returned to the Primate’s World Relief and Development Committee report and asked the Treasurer and General Secretary of General Synod and the Director of PWRDF to investigate further the possible incorporation of PWRDF and bring a final report, with options and recommendations, to the May meeting;

heard that the Officer’s have decided to proceed with an appeal in the St. George’s Lytton case.


heard our Partners’ reflections . Jon Fogleman of the Evangelical Lutheran Church in Canada said he perceives our church as “a church placed under siege by its government.” He encouraged members to continue responding in faith. Warren Ramshaw of ECUSA said “we have a fundamental obligation to be stewards of our own history. If we have not provided material for writing our history, someone else will.” Mervin Wolfleg of the Anglican Council of Indigenous Peoples said his people are continuing to suffer from their domination by Western culture. “The bright light of the gospel was used to suppress, oppress and control our people but we heard the message and now we are using the light of the gospel as an instrument of peace for our people.” He said the loss of aboriginal culture also caused the loss of traditional dispute-settling mechanisms. “The result is litigation. If you hadn’t taken these things away from us we wouldn’t be in this situation now.”

received the report of the Information Resources committee and mandated the development of an information technology strategy , with the Financial Management and Development committee to take the lead role; and heard that the Anglican Journal , in addition to its continuing news coverage, has commissioned a major three-part series on residential schools tentatively scheduled for April, May and June.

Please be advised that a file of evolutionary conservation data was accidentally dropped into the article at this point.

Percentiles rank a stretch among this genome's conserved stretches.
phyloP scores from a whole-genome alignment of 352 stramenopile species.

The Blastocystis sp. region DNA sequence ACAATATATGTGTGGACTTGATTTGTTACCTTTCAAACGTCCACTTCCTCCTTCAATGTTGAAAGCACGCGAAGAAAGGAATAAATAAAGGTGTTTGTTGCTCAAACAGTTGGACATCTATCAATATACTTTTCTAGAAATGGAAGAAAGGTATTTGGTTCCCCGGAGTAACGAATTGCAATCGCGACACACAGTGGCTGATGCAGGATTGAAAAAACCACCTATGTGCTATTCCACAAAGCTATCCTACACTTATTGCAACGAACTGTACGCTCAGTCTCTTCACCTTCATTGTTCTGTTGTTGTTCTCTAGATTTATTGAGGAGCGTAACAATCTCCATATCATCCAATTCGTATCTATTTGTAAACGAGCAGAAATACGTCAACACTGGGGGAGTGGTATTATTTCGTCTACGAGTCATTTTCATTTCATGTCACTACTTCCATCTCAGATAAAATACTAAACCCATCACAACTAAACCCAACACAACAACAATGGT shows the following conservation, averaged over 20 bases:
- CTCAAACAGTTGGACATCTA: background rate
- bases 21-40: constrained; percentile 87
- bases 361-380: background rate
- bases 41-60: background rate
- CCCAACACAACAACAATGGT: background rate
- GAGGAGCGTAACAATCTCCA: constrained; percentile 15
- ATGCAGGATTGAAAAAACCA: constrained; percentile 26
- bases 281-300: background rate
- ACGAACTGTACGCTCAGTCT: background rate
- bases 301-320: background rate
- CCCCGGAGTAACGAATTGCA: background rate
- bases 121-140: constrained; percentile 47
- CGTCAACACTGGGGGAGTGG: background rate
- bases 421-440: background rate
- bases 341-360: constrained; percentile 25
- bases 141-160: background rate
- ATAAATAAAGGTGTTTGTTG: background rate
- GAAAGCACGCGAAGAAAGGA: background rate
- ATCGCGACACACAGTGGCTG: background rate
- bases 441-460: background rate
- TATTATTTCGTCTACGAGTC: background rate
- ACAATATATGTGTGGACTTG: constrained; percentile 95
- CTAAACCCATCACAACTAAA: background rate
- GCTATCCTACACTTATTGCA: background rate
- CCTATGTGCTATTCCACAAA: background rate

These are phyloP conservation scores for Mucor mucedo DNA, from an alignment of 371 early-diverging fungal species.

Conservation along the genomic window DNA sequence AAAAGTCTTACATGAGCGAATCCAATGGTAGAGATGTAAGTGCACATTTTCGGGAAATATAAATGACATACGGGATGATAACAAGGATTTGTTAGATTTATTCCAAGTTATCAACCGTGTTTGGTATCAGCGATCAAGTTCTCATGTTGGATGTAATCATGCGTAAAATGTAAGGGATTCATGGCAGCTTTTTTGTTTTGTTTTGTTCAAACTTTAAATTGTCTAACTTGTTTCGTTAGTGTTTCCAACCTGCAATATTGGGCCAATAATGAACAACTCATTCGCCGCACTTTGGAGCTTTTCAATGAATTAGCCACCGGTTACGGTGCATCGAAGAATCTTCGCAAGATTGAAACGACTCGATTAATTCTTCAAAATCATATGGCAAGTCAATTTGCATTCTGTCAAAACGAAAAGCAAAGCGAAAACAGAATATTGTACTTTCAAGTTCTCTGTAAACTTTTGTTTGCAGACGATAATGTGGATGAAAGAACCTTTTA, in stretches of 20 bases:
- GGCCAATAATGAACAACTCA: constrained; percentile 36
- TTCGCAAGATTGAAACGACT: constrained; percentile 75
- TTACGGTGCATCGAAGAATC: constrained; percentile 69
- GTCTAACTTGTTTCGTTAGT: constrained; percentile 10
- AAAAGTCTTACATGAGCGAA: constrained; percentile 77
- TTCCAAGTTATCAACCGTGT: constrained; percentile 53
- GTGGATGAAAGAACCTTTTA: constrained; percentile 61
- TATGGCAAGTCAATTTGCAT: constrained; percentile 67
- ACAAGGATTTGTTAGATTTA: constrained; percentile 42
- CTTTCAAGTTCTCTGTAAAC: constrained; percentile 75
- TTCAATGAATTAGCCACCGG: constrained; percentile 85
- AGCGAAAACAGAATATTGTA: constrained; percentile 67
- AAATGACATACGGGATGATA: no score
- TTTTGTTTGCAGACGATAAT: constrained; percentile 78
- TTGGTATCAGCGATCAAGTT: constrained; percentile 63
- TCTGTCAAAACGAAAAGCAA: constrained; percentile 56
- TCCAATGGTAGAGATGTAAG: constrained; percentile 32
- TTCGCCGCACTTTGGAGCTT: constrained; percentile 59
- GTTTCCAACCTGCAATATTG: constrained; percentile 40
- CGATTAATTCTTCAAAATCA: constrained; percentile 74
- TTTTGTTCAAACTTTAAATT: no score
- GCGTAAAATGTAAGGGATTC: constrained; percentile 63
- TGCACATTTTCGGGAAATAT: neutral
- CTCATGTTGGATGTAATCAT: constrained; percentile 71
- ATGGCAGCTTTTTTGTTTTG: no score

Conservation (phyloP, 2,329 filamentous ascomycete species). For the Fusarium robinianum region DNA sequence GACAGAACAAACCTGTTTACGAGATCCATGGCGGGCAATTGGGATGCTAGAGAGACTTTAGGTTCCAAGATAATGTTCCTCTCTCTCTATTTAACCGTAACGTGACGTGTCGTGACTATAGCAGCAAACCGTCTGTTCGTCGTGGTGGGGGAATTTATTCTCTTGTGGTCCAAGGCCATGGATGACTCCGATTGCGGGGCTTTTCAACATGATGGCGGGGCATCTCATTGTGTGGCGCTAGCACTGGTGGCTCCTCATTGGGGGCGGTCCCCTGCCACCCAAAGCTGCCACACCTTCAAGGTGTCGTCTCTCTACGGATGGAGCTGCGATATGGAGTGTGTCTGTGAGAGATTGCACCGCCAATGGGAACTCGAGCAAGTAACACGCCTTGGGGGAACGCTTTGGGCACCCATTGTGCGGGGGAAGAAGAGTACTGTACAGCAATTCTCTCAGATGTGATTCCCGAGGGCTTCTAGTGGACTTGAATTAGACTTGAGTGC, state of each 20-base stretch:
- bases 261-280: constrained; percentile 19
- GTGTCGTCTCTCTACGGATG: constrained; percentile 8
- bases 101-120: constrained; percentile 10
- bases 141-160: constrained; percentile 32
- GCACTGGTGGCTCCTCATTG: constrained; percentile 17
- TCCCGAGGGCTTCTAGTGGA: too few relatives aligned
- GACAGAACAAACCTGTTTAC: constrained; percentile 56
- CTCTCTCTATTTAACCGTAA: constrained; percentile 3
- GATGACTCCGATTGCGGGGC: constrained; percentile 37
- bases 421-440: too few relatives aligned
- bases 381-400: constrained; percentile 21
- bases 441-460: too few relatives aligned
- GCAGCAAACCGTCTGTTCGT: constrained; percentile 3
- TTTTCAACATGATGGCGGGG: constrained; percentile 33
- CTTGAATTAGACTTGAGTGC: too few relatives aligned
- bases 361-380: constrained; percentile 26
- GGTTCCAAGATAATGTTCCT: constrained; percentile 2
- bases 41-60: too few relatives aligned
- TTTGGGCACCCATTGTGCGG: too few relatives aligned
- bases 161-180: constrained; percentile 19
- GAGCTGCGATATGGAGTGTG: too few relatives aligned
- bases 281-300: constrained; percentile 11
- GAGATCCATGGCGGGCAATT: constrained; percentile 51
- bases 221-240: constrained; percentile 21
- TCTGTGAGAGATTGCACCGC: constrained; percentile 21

received the report of the House of Bishops and appointed a task force to consider the jurisdiction of dioceses and diocesan bishops and ecclesiastical provinces with respect to discipline and doctrine .

received the report of the Mission Coordination Group

received the report of Partnerships and heard that our international partners will be cautioned about the possibility that grants may be reduced in 2001.

received the report of the Anglican Council of Indigenous Peoples ; and sang Happy Birthday to Donna Bomberry, the Indigenous Ministries Coordinator; and appointed 10 non-aboriginal observer-participants to the Anglican Indigenous Sacred Circle , August 17-29, 2000.

dissolved itself (as CoGS) and recrystalized as the Missionary Society of the Church in Canada; and approved the use of funds in the MSCC reserves to pay settlements from residential schools.

adjourned as MSCC and reconstituted itself as CoGS.

referred to the Socially Responsible Investment Group the question of divesting General Synod’s holdings in Talisman Corporation as part of a continuing effort to curb the civil war in the Sudan. There is concern that profits from Talisman’s oil development in that country may fund arms purchases and prolong the conflict.

Record terminates with some items remaining on agenda.